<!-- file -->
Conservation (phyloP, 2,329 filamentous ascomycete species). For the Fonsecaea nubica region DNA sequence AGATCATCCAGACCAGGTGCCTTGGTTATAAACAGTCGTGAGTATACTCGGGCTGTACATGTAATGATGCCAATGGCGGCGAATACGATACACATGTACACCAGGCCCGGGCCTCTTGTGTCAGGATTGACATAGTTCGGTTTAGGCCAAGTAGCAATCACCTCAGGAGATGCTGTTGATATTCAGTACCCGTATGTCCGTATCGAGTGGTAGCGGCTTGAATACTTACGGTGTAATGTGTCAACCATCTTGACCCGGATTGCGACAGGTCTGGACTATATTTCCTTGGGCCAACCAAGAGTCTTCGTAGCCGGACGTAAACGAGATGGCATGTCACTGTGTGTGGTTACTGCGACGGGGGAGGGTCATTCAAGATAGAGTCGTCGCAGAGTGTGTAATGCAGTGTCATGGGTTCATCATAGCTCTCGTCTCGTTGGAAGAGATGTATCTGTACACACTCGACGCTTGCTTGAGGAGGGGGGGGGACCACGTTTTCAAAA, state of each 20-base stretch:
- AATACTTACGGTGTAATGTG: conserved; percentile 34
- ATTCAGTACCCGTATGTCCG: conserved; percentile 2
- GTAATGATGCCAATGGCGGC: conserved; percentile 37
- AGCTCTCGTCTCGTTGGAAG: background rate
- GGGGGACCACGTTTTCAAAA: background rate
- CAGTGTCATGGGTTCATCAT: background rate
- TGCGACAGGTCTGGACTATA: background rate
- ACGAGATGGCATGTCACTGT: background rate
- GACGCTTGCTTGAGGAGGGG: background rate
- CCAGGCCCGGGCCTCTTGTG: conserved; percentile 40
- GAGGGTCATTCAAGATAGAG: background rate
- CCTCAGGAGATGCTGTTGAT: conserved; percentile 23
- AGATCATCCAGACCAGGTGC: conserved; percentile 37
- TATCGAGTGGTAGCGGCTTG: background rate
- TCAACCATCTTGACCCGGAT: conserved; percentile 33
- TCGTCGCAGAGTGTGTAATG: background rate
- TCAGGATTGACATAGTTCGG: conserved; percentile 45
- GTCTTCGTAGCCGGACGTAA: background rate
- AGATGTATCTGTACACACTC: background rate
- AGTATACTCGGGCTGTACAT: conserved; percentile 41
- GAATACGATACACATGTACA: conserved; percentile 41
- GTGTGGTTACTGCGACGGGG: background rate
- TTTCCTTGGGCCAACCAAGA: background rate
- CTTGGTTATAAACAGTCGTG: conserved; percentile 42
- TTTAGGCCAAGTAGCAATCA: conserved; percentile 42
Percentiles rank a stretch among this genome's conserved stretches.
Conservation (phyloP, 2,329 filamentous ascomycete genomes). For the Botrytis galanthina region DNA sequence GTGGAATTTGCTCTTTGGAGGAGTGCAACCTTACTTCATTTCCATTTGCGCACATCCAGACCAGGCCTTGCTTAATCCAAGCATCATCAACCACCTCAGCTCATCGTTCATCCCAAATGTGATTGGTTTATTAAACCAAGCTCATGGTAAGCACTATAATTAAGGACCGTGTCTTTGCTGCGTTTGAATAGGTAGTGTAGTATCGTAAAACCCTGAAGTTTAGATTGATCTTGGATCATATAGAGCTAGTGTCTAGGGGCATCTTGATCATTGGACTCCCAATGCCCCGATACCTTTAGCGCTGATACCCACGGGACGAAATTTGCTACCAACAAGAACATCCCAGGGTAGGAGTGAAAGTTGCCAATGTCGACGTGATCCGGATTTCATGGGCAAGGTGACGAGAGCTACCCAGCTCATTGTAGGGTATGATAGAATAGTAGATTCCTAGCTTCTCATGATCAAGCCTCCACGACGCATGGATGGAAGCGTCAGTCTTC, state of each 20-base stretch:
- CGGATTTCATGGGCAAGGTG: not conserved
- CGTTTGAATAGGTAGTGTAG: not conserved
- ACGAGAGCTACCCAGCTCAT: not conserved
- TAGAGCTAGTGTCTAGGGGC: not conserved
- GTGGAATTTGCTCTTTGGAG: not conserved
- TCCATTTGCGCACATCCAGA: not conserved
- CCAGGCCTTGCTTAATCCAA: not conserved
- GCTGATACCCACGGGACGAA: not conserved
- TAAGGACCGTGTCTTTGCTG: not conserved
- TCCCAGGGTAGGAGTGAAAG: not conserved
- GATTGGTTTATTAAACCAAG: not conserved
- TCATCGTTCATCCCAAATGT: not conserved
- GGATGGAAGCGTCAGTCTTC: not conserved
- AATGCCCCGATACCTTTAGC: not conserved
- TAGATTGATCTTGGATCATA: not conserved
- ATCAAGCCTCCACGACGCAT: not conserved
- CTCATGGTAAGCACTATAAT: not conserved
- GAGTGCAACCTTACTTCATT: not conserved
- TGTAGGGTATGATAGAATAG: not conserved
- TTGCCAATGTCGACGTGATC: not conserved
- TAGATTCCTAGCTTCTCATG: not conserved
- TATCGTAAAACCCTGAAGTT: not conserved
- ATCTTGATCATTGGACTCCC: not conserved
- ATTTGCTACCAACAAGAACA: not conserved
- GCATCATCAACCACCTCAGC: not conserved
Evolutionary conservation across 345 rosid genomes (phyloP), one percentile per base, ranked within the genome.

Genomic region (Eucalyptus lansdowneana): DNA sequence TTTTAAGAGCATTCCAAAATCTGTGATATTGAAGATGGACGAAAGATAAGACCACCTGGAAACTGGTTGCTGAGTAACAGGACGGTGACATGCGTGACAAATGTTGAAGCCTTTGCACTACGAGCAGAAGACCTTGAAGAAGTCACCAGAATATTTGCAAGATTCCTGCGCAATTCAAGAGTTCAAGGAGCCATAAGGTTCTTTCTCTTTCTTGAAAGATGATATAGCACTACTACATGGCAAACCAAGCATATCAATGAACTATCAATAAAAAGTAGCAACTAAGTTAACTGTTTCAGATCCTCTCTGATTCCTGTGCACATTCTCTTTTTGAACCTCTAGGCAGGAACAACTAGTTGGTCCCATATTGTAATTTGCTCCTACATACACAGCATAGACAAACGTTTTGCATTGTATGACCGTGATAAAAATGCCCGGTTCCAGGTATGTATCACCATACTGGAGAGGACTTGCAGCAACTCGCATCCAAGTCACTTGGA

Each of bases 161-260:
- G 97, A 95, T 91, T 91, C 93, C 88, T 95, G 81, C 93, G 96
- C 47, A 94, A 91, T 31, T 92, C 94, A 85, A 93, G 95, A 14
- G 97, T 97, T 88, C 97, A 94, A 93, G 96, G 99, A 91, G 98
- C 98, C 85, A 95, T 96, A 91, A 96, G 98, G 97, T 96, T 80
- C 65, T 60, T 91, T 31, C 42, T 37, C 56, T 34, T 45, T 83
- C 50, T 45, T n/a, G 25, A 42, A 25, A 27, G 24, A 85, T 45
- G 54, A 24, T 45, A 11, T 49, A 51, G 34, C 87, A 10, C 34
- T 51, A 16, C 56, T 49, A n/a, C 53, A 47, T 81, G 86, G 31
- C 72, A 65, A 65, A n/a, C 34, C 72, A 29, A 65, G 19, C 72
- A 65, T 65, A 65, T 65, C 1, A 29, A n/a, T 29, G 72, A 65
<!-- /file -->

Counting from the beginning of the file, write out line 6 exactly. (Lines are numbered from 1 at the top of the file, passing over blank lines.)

- GGGGGACCACGTTTTCAAAA: background rate